Then I may buy physical hardware goods in Hong Kong, and sell them in the UK.

And of course there is a mixture of these goods sent from, or arriving in Australia, that could be either hardware or software, or both.

They had so much trouble understanding the transaction types involved, that we agreed to a meeting at my home in February of 2000, so we could look at the range of transactions that could take place on the internet, and how GST may be applied. They sent out two officers from their GST department.

After a lot of mutual head nodding, and agreement, they went back to the office, and eventually sent me back a copy of the Tax Rulings that would be applied to my business, and what they were moving forward with under the new GST rulings.

Of course, even these rules are still evolving with 10% GST now being applied to some imports. Glad I don't have to keep up with it now.

2018 - Melbourne Cup November 2018

Yesterday, on Melbourne Cup day, I got a report from the technical staff in the TAB computer room at Flemington racecourse, that a software program I wrote 25 years ago to monitor the correct operation of communication channels between on-course selling terminals and the Computer systems, was still being used successfully.

This year will be the last time, as next year they will be using new terminals with a completely new system.

Thanks for the feedback Viv and Mick. Nice to know something I designed 25 years ago, was still being used 19 years after I retired.

See the picture of Donmon in action at the Melbourne Cup 2018. Running under DOS before Windows was ever thought of, and written in 8088 Machine Code. Unbelievable.


2021 - August Covid-19 escape to Darwin.

I consider we have been very lucky this year. While Covid runs rampant in the southern states, we have been lucky enough to escape to the Northern Territory in Australia, where we have a daughter and two grand sons. We managed if for the month of January, and now again in August. Two months out of lock-down. No masks, no social distancing.

Found a Latin-American coffee spot in Mitchell street. that do a really good coffee at a great price.

Yes, I have been dropping weight, but feeling good. Not sure about going back home to Melbourne right now. We could stay a little longer, but I guess we will have to bite the bullet and hope that things get better down south.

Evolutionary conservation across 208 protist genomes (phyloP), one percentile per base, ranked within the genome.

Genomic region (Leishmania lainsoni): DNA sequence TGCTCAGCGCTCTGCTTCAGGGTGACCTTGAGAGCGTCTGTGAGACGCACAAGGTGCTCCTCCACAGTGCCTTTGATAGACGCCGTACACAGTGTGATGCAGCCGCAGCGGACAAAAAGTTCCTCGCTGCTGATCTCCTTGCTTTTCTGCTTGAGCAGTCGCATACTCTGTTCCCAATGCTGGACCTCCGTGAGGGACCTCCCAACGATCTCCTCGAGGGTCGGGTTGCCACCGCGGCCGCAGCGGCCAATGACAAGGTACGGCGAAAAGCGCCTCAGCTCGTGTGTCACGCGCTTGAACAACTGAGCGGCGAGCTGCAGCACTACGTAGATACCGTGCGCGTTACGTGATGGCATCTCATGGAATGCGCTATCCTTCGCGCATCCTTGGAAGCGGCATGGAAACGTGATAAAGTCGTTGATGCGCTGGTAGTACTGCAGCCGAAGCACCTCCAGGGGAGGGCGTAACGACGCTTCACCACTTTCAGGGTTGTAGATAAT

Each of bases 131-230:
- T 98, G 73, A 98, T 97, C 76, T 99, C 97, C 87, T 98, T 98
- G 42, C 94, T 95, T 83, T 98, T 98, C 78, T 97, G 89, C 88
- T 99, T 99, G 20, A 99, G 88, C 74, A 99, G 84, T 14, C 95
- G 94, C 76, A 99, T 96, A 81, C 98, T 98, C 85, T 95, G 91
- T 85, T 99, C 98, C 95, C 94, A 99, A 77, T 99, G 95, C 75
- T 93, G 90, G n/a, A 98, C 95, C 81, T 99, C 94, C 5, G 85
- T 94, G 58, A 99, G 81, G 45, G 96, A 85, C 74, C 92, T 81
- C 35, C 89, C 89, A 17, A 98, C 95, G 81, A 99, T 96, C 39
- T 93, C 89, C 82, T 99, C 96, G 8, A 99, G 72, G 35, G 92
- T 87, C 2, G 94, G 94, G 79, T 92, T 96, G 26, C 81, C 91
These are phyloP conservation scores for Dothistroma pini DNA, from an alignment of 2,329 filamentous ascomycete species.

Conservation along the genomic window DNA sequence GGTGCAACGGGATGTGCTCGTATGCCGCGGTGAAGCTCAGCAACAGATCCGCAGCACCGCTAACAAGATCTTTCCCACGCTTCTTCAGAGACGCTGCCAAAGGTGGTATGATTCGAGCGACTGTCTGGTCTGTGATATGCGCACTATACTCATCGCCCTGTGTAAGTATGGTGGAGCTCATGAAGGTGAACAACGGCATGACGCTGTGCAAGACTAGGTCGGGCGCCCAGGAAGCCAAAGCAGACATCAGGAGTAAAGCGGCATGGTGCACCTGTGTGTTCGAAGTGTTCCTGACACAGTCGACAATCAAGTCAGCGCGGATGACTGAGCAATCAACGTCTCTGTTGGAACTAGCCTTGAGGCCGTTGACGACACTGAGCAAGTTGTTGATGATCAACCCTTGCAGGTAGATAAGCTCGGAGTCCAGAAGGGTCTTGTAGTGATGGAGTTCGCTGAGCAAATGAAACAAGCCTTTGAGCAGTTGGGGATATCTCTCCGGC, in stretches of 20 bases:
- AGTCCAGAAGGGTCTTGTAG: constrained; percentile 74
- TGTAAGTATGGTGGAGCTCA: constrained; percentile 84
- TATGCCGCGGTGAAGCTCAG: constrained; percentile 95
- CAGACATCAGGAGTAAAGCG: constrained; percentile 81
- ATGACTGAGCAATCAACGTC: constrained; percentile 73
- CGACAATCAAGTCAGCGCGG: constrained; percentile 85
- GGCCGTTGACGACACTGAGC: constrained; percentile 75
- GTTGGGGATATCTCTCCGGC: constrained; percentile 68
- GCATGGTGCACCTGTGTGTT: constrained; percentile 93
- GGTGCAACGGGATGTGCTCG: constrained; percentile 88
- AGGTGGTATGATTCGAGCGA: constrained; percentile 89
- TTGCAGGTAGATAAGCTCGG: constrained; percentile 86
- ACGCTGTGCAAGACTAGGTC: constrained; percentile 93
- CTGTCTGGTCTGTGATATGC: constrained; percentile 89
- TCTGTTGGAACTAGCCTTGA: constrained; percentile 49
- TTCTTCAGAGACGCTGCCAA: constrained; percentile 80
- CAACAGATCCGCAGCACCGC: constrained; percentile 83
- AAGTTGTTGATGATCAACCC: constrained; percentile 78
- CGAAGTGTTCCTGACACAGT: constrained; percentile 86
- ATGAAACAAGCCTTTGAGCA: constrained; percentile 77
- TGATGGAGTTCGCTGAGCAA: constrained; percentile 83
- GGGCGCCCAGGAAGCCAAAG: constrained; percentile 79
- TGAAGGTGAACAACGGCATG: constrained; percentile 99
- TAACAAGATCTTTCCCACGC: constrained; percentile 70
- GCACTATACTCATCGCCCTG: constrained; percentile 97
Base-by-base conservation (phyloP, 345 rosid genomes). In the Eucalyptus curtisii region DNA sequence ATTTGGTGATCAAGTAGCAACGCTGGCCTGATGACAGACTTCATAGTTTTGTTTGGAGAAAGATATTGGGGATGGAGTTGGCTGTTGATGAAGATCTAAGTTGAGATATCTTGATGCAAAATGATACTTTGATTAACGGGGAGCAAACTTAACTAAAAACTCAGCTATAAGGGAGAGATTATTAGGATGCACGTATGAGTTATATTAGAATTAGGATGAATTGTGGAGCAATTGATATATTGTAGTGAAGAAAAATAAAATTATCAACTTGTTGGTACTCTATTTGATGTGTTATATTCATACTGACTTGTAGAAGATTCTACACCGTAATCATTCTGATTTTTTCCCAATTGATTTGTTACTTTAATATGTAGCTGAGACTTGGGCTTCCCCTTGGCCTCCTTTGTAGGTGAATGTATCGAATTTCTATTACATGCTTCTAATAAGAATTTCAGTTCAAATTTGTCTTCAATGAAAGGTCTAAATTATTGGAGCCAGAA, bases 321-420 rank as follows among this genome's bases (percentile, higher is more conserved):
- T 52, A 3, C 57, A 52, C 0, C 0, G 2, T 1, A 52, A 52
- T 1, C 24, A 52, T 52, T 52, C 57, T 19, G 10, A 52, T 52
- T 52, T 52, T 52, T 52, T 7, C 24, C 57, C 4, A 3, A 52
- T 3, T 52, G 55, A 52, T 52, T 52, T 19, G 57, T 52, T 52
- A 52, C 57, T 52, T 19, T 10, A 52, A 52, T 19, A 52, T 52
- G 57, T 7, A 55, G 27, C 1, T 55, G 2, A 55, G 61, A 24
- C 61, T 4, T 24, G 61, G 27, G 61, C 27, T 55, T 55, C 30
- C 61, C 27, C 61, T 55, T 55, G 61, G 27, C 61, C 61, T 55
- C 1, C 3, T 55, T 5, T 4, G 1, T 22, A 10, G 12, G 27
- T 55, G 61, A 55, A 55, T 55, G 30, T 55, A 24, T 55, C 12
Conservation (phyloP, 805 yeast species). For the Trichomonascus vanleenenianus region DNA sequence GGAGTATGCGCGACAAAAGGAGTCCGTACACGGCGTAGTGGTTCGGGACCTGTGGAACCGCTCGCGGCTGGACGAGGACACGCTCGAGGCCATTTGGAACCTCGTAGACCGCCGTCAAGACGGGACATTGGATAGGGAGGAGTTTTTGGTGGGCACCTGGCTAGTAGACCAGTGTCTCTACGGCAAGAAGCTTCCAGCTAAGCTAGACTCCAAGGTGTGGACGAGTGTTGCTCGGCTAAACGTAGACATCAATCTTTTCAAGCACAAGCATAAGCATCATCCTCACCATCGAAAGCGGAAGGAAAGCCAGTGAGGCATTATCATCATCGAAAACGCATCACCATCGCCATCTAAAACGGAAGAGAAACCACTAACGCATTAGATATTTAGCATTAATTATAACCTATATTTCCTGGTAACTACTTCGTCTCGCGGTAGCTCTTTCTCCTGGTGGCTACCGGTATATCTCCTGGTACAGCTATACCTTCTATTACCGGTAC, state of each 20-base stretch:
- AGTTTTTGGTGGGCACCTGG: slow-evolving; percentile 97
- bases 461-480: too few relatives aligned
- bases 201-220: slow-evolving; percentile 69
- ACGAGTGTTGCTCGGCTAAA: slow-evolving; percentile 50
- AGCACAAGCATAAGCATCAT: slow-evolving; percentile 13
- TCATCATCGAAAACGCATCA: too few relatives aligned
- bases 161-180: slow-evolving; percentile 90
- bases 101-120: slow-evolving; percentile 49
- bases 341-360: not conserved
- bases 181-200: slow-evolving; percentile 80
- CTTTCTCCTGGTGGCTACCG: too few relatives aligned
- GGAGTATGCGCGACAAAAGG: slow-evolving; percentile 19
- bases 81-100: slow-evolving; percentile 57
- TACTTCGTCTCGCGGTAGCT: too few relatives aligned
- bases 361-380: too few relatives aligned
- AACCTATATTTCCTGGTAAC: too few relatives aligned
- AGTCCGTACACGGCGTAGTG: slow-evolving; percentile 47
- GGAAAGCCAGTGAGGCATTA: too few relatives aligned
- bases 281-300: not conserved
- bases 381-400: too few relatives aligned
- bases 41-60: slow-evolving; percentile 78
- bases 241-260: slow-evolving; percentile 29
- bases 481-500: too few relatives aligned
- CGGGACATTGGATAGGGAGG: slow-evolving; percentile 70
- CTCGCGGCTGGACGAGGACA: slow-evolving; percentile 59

22-Feb-2024 - Our 60th Wedding Anniversary in Darwin.

Today marks a truly special occasion for us. Six decades ago, we exchanged vows in Rainbow, Victoria, setting the foundation for our enduring bond.

With two daughters, Penny (and Paul) residing in Melbourne and Sharon calling Darwin home, our family roots have spread fairly wide. Over the past 34 years, we've embraced Darwin not merely as tourists but as avid explorers, discovering its charms and complexities.

We have four Grand Children, Leesa (and Shane), Niamh, Eilee, and Flynn, and a great grandson Eli.

Don and Cheryl...

23-Feb-2024 - We thank our family and friends.

We extend a heartfelt thank you to all who showered us with well wishes on our 60th wedding anniversary yesterday.

The outpouring of congratulations, both privately and across various Facebook groups, was truly overwhelming, making it a challenge to respond to each one individually.

Discovering the connections between Rainbow Victoria and Darwin added an intriguing dimension to the celebrations, reminding us of the interconnectedness of our world.
A special expression of gratitude goes to the wonderful Amelia Huang from the Nightcliff Foreshore Cafe and Andrew Kritikos from ZEN Apartments Management Darwin for their thoughtful gifts.

And to our daughter Sharon, thank you for the beautiful flowers.

Don and Cheryl...

Photo taken at Fiddlers Green restaurant Darwin waterfront. This was shut for 2 months having air-con upgrades and opened the day before our anniversary.

Don McKenzie